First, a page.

Wilhelm Canaris was a senior military figure in Nazi Germany who turned against Adolf Hitler. After witnessing a massacre in Poland during World War Two, Canaris became alienated from the Nazi regime and started to scheme against the government. Hitler eventually caught wind of Canaris’ seditious activities and he was executed in 1945.
Born on 1 January 1887, Canaris joined the German Navy in 1905 and served in World War One. As an intelligence officer he became famous for his deeds focusing on U-boat operations and he was commander of his own U-boat by 1917.
Canaris joined the anti-communist Freikorps once the war ended and was also involved in the Kapp Putsch of 1920. In 1919 he married Erika Waag, with whom he had two daughters.
Canaris stayed in the navy after the war. The Treaty of Versailles banned all German submarines, but Germany tried to find ways around this stark injunction. During the 1920s Canaris was involved in the German submarine service’s development. In 1931 he was made a German Navy captain.
During the 1930s Canaris switched from a career in the navy to a career in military intelligence. In 1935 he became head of the Abwehr Military Intelligence Unit. One of the Abwehr’s responsibilities was to uncover opponents of Hitler.
Canaris was sceptical of Hitler’s plans to wage war in Europe. He tried talking Hitler out of occupying Czechoslovakia in March 1939. He even contacted General Franco and attempted to persuade the Spanish Fascist Dictator to not support German bellicosity in Europe. Canaris was convinced that Germany was set to face certain defeat if she provoked Europe’s major powers.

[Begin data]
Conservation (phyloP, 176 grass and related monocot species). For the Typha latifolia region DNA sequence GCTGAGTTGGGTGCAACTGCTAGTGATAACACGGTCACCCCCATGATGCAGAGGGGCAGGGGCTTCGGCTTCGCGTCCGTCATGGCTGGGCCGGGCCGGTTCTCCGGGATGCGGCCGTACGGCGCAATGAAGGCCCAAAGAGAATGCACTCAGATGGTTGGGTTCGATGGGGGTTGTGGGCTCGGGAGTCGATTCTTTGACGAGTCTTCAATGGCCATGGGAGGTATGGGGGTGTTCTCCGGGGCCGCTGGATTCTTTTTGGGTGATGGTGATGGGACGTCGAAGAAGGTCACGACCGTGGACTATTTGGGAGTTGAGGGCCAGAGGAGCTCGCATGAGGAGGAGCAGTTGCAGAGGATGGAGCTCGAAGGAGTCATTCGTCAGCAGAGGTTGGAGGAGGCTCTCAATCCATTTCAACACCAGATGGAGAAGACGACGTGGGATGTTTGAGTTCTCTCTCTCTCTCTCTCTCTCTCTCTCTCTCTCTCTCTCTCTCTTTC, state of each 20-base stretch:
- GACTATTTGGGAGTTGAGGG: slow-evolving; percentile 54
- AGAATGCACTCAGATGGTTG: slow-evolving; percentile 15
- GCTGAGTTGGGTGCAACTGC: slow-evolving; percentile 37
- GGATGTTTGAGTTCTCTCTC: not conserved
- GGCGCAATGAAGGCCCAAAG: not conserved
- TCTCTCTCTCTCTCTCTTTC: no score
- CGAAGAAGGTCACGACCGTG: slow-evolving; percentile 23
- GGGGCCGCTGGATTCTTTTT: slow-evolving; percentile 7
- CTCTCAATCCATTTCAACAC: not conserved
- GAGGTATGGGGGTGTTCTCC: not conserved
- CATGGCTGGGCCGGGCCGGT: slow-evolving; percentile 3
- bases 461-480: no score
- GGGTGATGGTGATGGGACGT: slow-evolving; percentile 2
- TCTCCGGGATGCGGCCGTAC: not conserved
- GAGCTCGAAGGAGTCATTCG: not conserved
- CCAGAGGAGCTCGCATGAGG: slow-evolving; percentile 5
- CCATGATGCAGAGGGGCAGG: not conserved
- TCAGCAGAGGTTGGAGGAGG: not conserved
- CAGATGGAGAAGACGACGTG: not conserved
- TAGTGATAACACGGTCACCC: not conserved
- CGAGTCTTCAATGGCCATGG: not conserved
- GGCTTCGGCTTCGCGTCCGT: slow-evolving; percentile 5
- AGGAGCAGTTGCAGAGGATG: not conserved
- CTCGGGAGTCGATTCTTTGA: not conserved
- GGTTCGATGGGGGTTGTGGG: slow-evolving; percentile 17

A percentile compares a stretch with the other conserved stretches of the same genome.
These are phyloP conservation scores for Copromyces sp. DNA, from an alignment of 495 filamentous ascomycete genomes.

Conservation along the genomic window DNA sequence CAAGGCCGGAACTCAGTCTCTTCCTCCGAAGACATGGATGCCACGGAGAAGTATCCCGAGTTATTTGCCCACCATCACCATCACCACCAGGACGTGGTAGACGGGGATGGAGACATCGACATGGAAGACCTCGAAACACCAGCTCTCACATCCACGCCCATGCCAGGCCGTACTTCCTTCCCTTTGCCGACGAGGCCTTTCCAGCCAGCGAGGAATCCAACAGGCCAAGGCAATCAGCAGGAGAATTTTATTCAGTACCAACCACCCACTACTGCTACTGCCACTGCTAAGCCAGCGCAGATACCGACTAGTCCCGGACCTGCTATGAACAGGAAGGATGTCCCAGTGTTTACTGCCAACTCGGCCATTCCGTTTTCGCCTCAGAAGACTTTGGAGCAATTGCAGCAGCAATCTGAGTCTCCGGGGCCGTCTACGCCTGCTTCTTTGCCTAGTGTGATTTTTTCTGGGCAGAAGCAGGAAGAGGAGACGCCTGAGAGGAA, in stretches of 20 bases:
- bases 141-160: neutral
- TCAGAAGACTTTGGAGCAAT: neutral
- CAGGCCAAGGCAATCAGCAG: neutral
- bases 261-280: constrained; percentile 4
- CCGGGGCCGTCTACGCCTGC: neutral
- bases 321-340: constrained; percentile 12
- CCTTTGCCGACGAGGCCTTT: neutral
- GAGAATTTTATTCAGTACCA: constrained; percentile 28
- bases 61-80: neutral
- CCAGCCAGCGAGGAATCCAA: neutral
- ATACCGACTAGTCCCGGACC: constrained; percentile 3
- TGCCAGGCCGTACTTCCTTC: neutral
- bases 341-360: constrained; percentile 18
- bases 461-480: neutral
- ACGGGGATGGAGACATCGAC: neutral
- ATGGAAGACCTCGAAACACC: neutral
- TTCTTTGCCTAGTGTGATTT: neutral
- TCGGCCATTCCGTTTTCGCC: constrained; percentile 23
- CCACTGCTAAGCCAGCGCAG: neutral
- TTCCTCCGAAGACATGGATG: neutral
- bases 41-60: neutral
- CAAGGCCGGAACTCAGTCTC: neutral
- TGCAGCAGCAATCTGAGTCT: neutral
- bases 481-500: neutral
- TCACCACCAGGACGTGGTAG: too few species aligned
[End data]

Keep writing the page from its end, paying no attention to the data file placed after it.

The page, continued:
Canaris’ preferences for peace went unheard. Nazi Germany invaded Poland on 1 September, 1939; Britain and France refused to renege on their promises to protect Poland. Europe was at war again.
Canaris went to the front line in Poland to witness for himself how the advance was progressing. He was shocked at what he saw: the massacre of 200 Jews at Bedzin. His disquiet increased when intelligence officers gave him news of other massacres where specific groups (for example, the nobility) had been set apart. On 12 September Canaris visited Hitler’s current headquarters consisting of a train in Upper Silesia, and made a formal protest to General Keitel, head of the the OKW (the Oberkommando der Wehrmacht, the Supreme Command of the Armed Forces). Canaris told Keitel that Wehrmacht would one day be accountable for the massacres. Keitel apparently ordered Canaris to not pursue the situation any further and remain quiet about what he had discovered.
Horrified by what he had seen and heard, Canaris started working against the government. As head of the Abwehr Military Intelligence Unit, he ostensibly continued to hunt down those opposed towards Hitler. But he also started working with the conspirators. Canaris made his friend, Hans Oster, his deputy in the Abwehr who was heavily involved in developing the resistance movement opposing Hitler in Nazi Germany. The Abwehr had the ability to cover the tracks of conspirators from Heinrich Himmler’s Gestapo.
During 1943 and beyond, Canaris worked actively with the Allies to end the war. This involved risky secret meetings with high-powered Allies. He met in secret with Commander George Earle, F D Roosevelt’s personal representative for the Balkans, in Turkey. Together they came up with ways that the war could be ended. Canaris secretly met General Stuart Menzies, Chief of British Intelligence, and William Donovan, head of the Office of Strategic Services (OSS), in Santander, Spain during summer 1943. Again Canaris aired his thoughts on how to end the war. He imagined a ceasefire in the West, the assassination of Hitler, and continued war in the East.